There’s something very endearing about the little, challenging Empidonax flycatchers, like this Yellow-bellied. (Photo by guide Lena Senko)

SWAMP SPARROW (Melospiza georgiana) – Several showed themselves nicely at the marshy area in the Bidgood Reserve.
WHITE-THROATED SPARROW (Zonotrichia albicollis)
DARK-EYED JUNCO (SLATE-COLORED) (Junco hyemalis hyemalis)
Cardinalidae (Cardinals and Allies)
ROSE-BREASTED GROSBEAK (Pheucticus ludovicianus)
Icteridae (Troupials and Allies)
RED-WINGED BLACKBIRD (Agelaius phoeniceus)
COMMON GRACKLE (Quiscalus quiscula)
Fringillidae (Siskins, Crossbills, and Allies)
PINE GROSBEAK (Pinicola enucleator) – We picked up a road-killed young male (with orange plumage) by the side of the road and gave it a proper burial later on at a peaceful lake. Fortunately, we also saw several live ones either fly-overs or at feeders.
PURPLE FINCH (Haemorhous purpureus)
RED CROSSBILL (Loxia curvirostra) – Only heard and seen as fly-overs on this trip.
PINE SISKIN (Spinus pinus)

Your two happy guides standing at the most easterly point in North America, where we saw Great Shearwaters, Black Guillemots, and American Pipits, to name a few. (Photo by Lena Senko)

EVENING GROSBEAK (Coccothraustes vespertinus) – Liscombe Lodge treated us to very close views of these colorful grosbeaks at the feeders while we awaited dinner. This species has been sharply declining since the 80s. Reasons for the decline are uncertain but could be due to a number of factors, including exploitation of “tar sands,” which has led to an enormous loss of Canadian forest habitat.
Passeridae (Old World Sparrows)
HOUSE SPARROW (Passer domesticus) [I]

SNOWSHOE HARE (Lepus americanus)
RED SQUIRREL (Tamiasciurus hudsonicus)
MEADOW VOLE (Microtus pennsylvanicus) – Ran across the road at random points throughout the tour.
WHITE-BEAKED DOLPHIN (Lagenorhynchus albirostris) – Some nice pods showed themselves alongside the ferry. The White-beaked Dolphin is usually larger than the Atlantic White-sided and lacks the diagnostic yellowish streaks on its side.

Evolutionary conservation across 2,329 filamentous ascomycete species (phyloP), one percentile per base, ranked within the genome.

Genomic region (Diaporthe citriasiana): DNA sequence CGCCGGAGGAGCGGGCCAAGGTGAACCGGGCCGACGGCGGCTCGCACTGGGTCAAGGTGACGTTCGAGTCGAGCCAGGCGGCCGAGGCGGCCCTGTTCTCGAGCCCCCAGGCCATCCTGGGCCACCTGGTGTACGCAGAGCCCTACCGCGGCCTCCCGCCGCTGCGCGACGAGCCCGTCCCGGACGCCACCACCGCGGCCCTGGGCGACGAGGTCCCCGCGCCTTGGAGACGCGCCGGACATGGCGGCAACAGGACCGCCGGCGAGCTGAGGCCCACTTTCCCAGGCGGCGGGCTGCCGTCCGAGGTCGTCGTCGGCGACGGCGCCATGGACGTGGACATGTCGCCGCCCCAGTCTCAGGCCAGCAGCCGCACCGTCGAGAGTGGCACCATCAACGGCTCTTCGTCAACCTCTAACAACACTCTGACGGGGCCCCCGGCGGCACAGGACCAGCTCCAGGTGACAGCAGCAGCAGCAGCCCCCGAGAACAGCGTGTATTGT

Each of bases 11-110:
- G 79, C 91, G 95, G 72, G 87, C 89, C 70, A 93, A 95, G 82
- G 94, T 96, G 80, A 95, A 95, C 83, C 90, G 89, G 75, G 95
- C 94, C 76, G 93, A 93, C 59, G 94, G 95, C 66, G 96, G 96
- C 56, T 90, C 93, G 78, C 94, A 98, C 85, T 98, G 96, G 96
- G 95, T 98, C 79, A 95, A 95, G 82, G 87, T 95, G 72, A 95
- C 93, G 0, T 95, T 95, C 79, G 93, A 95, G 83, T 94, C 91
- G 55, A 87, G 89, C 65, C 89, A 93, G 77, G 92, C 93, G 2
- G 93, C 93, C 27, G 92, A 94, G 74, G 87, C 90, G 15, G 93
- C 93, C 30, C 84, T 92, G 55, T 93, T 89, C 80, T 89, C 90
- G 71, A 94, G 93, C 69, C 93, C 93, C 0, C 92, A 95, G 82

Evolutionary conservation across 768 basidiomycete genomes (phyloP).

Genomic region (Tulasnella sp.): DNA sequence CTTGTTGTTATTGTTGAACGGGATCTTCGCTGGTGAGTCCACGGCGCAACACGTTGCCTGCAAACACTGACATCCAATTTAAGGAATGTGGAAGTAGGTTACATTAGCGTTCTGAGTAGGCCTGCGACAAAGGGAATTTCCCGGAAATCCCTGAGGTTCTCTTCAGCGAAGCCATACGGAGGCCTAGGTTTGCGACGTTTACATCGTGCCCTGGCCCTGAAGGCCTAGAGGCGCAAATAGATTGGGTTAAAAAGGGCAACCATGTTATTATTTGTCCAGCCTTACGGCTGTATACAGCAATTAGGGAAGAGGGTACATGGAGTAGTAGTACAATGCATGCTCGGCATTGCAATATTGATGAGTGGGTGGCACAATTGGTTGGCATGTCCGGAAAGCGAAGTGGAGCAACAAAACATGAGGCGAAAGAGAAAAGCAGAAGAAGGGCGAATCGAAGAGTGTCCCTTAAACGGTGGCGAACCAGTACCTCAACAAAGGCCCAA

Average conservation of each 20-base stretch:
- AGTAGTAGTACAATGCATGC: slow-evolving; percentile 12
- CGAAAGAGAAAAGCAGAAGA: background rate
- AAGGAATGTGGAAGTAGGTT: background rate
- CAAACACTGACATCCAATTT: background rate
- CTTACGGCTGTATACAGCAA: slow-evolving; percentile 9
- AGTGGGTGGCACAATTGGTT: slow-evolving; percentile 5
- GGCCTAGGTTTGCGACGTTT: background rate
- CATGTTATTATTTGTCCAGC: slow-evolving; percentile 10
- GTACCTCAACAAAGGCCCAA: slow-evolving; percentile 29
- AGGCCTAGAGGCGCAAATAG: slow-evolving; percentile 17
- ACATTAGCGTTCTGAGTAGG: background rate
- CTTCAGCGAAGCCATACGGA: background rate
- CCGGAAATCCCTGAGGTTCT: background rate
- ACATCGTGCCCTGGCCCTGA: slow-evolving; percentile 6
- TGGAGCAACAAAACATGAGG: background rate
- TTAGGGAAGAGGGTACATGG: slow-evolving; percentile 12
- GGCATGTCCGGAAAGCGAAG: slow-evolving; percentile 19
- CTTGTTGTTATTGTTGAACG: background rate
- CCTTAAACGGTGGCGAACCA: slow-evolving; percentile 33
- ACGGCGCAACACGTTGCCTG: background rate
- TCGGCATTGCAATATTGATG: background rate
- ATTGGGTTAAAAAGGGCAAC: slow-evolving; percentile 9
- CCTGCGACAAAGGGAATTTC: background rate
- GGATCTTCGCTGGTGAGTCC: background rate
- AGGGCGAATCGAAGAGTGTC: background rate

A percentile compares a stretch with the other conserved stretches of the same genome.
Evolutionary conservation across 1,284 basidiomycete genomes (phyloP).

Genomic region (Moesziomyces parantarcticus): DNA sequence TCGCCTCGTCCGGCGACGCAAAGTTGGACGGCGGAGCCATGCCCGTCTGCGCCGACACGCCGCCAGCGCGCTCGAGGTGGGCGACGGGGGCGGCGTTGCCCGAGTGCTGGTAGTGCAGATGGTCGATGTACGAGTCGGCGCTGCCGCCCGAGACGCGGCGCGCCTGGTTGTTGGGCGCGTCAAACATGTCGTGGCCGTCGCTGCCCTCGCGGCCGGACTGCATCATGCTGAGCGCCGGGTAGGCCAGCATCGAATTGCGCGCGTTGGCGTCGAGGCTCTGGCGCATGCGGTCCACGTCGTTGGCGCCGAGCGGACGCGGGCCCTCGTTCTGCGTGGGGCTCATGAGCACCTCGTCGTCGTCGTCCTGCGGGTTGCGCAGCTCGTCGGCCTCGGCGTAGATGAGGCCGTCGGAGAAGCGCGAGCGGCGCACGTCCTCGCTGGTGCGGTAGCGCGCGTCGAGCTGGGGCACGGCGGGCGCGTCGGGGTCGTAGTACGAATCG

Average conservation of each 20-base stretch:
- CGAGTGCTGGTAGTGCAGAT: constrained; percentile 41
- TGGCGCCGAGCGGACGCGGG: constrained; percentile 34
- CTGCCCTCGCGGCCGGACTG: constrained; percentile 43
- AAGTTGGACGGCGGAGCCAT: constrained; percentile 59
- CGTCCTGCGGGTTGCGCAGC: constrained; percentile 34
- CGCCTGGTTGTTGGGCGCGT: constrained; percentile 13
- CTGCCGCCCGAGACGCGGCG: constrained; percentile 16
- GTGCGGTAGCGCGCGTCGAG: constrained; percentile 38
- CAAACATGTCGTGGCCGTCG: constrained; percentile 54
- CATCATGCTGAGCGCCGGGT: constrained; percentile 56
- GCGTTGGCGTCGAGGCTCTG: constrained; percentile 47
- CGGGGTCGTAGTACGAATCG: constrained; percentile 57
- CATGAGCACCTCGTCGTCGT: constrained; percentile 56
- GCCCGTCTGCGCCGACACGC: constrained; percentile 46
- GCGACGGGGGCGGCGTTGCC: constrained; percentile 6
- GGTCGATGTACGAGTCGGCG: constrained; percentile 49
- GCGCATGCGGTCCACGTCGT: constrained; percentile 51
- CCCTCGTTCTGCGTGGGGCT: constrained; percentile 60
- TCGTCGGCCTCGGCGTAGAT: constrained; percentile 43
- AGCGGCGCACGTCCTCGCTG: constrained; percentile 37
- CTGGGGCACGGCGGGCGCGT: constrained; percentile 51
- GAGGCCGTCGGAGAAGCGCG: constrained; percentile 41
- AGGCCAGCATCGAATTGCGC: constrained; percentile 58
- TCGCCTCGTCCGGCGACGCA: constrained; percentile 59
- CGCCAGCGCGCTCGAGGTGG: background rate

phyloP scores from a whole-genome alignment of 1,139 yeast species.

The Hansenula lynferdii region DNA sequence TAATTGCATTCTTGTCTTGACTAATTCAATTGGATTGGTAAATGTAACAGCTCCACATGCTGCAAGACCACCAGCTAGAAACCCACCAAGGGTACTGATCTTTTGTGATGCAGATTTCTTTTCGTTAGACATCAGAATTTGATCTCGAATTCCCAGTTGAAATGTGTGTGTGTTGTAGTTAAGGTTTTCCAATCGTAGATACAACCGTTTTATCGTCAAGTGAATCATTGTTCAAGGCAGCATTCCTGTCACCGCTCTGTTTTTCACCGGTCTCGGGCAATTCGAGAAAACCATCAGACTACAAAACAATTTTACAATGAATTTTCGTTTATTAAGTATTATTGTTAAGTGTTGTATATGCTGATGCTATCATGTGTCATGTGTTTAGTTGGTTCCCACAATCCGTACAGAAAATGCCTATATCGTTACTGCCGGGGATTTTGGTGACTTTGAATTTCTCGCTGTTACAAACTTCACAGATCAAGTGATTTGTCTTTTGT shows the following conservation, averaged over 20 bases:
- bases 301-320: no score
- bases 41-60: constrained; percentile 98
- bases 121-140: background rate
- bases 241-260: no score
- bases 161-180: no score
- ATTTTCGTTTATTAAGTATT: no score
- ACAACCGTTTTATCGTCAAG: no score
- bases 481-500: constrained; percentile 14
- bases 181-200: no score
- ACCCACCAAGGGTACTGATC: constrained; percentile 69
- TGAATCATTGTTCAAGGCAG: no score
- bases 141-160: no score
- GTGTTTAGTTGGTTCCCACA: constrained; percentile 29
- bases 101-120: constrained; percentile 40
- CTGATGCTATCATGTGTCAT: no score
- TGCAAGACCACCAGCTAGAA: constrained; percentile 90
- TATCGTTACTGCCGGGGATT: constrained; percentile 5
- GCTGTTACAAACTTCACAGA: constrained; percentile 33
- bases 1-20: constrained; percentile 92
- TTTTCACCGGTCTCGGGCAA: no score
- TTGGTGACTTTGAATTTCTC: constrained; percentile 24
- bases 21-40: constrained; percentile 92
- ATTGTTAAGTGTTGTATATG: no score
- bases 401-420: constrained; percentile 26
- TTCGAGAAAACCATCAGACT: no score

ATLANTIC WHITE-SIDED DOLPHIN (Lagenorhynchus acutus) – A few were briefly seen off the ferry early in the morning by the early risers.
LONG-FINNED PILOT WHALE (Globicephala melas) – Not actually a whale but a dolphin. We saw a stunning show of more than 18 individuals, in several family pods, on our whale-watching trip in Pleasant Bay.
HARBOR PORPOISE (Phocoena phocoena) – A pod of half a dozen or so were seen off the ferry.
COMMON MINKE WHALE (Balaenoptera acutorostrata) – The ‘blow’ of a minke whale is rarely seen, though it is easily smelled if upwind of observers, giving this species the nickname “stinky minke”. It is rare to see one breaching, but we were lucky enough to see one breach on our boat trip in Witless Bay.
HUMPBACK WHALE (Megaptera novaeangliae) – Excellent looks at a mother and her calf swimming below the cliffs of thousands of nesting gannets at Cape St. Mary’s. Awesome!

Mammals are not very easy to see or get close to, so when one does encounter them like this in the wild, it is an exceptional treat! (Photo by guide Lena Senko)

RED FOX (Vulpes vulpes) – One sat up quite cooperatively for us near its den at Morien Bar.
SHORT-TAILED WEASEL (STOAT) (Mustela erminea) – A family group of about six bounded across the road in front of our bus on our way up to Signal Hill on the second day. Their slim, hot dog-like bodies and frisky manners were quite amusing.
HARBOR SEAL (Phoca vitulina)
GRAY SEAL (Halichoerus grypus) – We saw a male and his large harem of females on the whale–watching trip out of Pleasant Bay.
WHITE-TAILED DEER (Odocoileus virginianus)


Other wildlife seen on this tour included (but was not limited to) the following:

INSECTS: Short-tailed Swallowtail (Papilio brevicauda) Common Ringlet (Coenonympha tullia) Canadian Tiger Swallowtail (Papilio canadensis)

Northern Crescent (Phyciodes selenis) White Admiral (Limenitis arthemis arthemis) Phantom Crane Fly (Family Ptychopteridae) Hudsonian Whiteface (dragonfly) (Leucorrhinia hudsonica) TREES: American Mountain Ash (Sorbus Americana) Larch or Tamarack (Larix laricina) White Pine (Pinus strobus) Douglas Fir (Abies balsamea) Black Spruce (Picea mariana) Mountain Maple (Acer spicatum) Speckled Alder (Alnus incana) Trembling Aspen (Populus tremuloides) Bigtooth Aspen (Populus grandidentata) Mountain White Birch (Betula cordifolia) Yellow Birch (Betula alleghaniensis)

SHRUBS AND WILDFLOWERS: Three-toothed Cinquefoil (Sibbaldiopsis tridentate) Labrador Tea (Ledum groenlandicum) Pitcher Plant (Sarracenia is a genus comprising 8 to 11 species of North American pitcher plants) Tall White Bog Orchid a.k.a. Bog Candle (Platanthera dilatata) OTHER: Black Slug (Arion ater) – also known as black arion, European black slug, or large black slug. An invasive species from Northern Europe, it is extremely destructive to gardens, and its slime is foul-tasting to many predators.

Totals for the tour: 120 bird taxa and 14 mammal taxa